I didn't read this yet, but am posting it here .
Thanks for the article - very interesting. I did enjoy it.
That said, its regrettable that the included tables made it impossible to compare the acetone/atf mixture with the acetone/vegetable oil mixture.
Maybe I missed something.
Better yet, stay with half ATF but mix it with half MEK and half acetone.
I use it in clear glass or plastic squirt cans so you will notice that the stuff separates when not in use.
When you see that as you grab for it it will remind you to shake it before using.
MEK is bad stuff. Isn't it?
I seem to recall it is absorbed in the skin.
Someone once asked which ATF should we use on our Model Ts.
My guess is that since we are working on Fords it should be Mercon V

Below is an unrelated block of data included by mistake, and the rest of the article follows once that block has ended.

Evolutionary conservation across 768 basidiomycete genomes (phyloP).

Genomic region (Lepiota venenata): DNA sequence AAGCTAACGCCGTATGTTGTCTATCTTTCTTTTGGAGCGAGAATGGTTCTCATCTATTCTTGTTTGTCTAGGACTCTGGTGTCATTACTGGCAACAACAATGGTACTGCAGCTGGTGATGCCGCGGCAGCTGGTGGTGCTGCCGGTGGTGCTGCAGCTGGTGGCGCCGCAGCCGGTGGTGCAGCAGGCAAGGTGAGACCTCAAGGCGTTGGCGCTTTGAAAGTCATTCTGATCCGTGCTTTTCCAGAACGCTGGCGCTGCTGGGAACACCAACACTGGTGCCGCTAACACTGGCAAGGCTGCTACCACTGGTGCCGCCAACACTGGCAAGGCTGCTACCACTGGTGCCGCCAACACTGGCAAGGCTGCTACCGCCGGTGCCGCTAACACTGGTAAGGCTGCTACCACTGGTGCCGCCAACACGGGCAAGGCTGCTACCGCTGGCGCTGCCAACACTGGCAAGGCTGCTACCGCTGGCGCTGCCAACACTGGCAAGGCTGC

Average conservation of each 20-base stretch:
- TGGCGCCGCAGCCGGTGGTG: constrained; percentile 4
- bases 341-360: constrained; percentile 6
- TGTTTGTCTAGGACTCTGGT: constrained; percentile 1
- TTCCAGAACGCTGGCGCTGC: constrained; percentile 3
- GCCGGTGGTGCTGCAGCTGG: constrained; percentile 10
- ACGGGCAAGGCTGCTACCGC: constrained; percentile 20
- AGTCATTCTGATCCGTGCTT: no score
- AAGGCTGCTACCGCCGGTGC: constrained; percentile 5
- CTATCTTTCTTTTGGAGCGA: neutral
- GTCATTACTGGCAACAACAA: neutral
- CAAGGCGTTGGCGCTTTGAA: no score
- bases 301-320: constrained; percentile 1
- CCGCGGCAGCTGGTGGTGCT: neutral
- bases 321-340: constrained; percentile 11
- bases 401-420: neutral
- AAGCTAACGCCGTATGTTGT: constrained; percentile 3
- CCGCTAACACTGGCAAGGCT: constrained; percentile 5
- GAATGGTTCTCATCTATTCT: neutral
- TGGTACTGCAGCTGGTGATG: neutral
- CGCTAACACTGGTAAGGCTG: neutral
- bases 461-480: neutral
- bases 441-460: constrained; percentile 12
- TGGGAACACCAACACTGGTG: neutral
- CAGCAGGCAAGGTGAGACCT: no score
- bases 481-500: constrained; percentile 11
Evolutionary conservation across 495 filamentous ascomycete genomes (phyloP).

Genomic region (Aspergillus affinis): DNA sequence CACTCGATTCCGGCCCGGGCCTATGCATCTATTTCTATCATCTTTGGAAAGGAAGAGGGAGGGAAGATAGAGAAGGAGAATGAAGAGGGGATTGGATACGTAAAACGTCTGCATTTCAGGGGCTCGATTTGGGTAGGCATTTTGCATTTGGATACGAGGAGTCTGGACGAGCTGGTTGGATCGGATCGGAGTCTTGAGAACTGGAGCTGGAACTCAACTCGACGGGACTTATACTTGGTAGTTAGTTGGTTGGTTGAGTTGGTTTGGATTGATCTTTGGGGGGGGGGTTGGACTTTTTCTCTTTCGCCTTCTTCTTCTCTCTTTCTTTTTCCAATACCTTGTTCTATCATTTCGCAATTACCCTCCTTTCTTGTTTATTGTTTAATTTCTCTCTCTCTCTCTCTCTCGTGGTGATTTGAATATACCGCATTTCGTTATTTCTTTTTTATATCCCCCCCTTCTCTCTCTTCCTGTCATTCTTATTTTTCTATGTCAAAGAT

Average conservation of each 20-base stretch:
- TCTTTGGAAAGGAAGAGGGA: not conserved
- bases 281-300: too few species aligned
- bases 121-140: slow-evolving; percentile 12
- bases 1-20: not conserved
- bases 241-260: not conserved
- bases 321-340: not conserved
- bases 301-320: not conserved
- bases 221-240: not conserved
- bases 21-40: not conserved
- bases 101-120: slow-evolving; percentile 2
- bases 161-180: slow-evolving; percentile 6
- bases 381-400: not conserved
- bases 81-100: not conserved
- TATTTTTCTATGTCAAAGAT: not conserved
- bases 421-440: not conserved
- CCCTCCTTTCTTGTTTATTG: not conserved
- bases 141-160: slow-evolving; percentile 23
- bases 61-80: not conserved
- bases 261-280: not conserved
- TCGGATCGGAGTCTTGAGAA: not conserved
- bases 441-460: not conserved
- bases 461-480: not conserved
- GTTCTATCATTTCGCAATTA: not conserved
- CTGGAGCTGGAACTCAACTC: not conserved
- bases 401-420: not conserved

I'd like to have some more details around the test like what the set up looked like and how long did they give the penetrants to work.
here is the safety data on MEK ( methyl Ethyl Ketone )
Not as bad as one might imagine..
4. Health Information
MEK has been studied extensively and is generally recognized to have low acute and chronic toxicity if ingested and/or breathed. High concentrations (above 200 ppm) of MEK in the air can cause eye and lung irritation in humans. High vapor concentrations may cause drowsiness and dizziness and may cause central nervous system depression. MEK is not regarded as a carcinogen, a mutagenic chemical or a concern for chronic reproductive or neurotoxicity effects. MEK may increase the neurotoxicity of compounds such as n-hexane and methyl n-butyl ketone.